From the collections at the Leavenworth County Historical Society and Museum. Reprinted with permission from The Leavenworth County Historical Society and Museum and the Leavenworth Times. Donated by Debra Graden.

A brief history of Eagle Cemetery

Last Name First Name Maiden Name Birth Date Death Date Age Source Remarks Contact
Richardson  Robert Michael   27-Dec-1954 01-Nov-2001 46 Obituary    
Surles Robert Lloyd Sr. 05-Oct-1920 08-Aug-1996 75 Obituary

Quisenberrys visit Eagle Cemetery
by L. Candy Ruff, Times Lifestyles Editor
Leavenworth Times, Sunday Dec. 18, 1988


Thomas Quisenberry didn't realize his son's marriage to Gertrude Metz would be the beginning of a Tonganoxie funeral business that now spans a century. The pioneer farmer of the Tonganoxie Township was born in Illinois, was married in Old Delaware City and was buried in Eagle Cemetery.

As his great-grandson walked the neatly tended burial ground Tuesday afternoon, he spoke of his ancestors. Calvin Quisenberry said the family first settled in the Neely community west of Tonganoxie.

He reasons it must have been during territory days because by 1863 Thomas Quisenberry married Elizabeth Stacks in the town that was the forerunner of Lansing.

Nelson Quisenberry was one of 11 children born to Thomas and Elizabeth. When he married Gertrude, her father had been a grocer, a postmaster and an undertaker since the 1880s.

During the latter part of the last century, the care of the dead occurred at the home. Henry Metz would be called on by friends and neighbors to "undertake" the funeral arrangements.

"Henry would help dress the body and place it in the coffin," Calvin Quisenberry said. "then he would make arrangements with the clergy for the funeral and with the neighbors to dig the grave."

Henry's grandchildren would watch with interest as he went about his undertaking duties. It was probably his contact with casket companies that gained his granddaughter, Christiana, an employer.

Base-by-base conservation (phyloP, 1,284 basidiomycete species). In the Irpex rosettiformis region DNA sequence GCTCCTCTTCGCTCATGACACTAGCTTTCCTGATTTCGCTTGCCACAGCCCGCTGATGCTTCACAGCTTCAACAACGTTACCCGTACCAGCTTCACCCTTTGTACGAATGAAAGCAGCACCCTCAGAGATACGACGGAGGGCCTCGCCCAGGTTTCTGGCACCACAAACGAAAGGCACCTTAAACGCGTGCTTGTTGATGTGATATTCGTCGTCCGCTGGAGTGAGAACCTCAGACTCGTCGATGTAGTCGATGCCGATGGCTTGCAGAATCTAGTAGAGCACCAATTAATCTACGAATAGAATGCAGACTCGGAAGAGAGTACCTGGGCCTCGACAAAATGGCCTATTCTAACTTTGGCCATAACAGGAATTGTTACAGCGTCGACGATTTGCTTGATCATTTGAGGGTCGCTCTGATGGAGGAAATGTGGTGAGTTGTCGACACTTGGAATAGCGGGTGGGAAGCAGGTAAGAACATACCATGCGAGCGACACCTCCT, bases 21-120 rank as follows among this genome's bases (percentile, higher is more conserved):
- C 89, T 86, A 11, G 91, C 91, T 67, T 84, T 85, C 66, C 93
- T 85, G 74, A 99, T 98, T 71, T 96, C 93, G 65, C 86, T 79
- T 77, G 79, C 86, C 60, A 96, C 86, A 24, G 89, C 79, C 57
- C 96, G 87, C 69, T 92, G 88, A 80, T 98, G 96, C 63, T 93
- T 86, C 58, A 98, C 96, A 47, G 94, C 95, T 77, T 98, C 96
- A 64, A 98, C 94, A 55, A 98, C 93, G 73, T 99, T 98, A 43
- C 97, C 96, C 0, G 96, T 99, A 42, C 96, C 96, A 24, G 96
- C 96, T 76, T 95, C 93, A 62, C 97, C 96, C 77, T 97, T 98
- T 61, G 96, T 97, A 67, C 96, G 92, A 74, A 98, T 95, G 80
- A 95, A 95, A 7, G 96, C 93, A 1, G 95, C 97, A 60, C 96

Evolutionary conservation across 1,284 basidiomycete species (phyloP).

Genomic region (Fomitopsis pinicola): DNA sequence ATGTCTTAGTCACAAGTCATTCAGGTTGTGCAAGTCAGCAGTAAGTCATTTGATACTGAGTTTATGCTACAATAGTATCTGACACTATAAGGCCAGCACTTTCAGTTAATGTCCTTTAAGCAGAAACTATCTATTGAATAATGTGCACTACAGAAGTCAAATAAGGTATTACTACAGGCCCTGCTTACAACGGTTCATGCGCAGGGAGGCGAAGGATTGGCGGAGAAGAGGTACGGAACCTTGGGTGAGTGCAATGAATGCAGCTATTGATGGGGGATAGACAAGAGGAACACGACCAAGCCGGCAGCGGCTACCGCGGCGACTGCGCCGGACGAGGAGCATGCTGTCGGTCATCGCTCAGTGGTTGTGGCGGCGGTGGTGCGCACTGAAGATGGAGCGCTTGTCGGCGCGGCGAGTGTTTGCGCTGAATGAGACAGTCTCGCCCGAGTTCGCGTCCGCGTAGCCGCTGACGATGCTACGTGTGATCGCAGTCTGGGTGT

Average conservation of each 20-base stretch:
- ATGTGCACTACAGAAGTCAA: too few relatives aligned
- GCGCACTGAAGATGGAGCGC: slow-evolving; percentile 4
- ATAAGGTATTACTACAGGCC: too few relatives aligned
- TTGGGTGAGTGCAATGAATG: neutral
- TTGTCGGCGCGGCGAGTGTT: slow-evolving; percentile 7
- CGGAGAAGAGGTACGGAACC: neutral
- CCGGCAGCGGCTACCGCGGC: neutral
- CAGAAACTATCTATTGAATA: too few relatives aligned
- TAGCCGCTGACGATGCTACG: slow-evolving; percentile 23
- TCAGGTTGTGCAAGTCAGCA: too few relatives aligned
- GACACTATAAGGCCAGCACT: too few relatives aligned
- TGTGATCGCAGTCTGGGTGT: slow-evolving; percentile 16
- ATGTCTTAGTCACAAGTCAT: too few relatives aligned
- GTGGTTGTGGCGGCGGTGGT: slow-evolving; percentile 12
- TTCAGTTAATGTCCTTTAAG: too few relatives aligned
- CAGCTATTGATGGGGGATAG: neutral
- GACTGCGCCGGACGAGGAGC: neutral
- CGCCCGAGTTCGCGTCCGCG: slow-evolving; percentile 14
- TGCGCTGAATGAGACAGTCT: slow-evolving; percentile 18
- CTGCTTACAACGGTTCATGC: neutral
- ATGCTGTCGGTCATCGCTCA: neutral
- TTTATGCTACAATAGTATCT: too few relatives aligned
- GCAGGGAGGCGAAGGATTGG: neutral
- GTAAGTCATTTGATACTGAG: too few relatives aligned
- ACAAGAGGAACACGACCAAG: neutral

"She began working for the Tribute Casket Company in Kansas city. She got my father interested in the business and I believe one of his brothers also worked there," he said.

In a short while, Hervey Quisenberry began working for D. W. Newcomer, the largest funeral business in Kansas City, Mo. He learned embalming and later received a license after graduating from the Williams Institute of Mortuary Science in Kansas City, Kans. Hervey Quisenberry remained there 17 years. Then World War II interrupted his career.

"After Dad came back from the war, he and my mother were looking for a funeral home of their own. They traveled all through Missouri and Kansas. Dad used to say his parents didn't want to put any pressure on them. But the only funeral home in Tonganoxie just happened to be for sale."

Hervey and Dorothy Quisenberry bought the Rumsey Funeral Home in 1946. That business dated back to the turn of the century when the first formal funeral parlor was opened at 514 E. Fourth in Tonganoxie. By the time the Quisenberrys purchased the business, it was located at 602 E. Fourth.

Calvin Quisenberry says his parents made major renovations in the business that included a furniture store and ambulance service. The furniture was discontinued in 1970, the ambulance service in 1976.

Today's Quisenberry Funeral Chapel was purchased by Hervey and Dorothy Quisenberry's only child. Calvin chose to attend San Francisco College of Mortuary Science, then joined his father's business full time.


His business takes him into most of the cemeteries of southern Leavenworth County. This brisk winter afternoon, he was paying particular attention to Eagle Cemetery. He was joined by his three children, Eric, Brian and Heather, as they played near their great-great-grandfather's headstone.

Article donated by Debra Graden, President
Leavenworth County Genealogical Society, 1998

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